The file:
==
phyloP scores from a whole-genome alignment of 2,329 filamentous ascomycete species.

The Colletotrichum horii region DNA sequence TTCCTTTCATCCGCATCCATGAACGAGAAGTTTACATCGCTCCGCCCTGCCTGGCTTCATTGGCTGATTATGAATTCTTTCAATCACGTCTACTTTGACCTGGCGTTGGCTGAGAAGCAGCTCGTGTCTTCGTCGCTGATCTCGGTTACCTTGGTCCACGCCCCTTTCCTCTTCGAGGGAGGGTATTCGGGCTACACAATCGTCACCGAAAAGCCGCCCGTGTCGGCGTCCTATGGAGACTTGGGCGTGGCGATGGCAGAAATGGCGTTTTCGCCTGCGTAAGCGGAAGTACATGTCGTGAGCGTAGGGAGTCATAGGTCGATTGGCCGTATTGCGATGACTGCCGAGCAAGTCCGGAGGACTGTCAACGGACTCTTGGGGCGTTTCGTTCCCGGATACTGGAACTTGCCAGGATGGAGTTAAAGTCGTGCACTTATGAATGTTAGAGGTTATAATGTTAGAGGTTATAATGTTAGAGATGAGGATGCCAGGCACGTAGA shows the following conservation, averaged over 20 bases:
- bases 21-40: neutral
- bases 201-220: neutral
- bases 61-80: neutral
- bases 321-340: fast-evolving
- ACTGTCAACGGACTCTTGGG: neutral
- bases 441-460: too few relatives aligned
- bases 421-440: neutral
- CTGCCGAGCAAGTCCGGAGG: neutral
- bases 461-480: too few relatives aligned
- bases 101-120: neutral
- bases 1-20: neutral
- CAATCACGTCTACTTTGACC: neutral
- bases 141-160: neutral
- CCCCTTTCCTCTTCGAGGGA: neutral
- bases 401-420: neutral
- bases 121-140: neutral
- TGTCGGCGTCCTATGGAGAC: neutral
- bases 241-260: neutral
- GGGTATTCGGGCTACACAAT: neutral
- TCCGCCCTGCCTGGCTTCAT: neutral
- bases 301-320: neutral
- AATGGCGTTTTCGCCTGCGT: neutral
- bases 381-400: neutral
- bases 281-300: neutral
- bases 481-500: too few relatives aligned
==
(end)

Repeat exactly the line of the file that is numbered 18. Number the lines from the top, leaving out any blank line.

- bases 121-140: neutral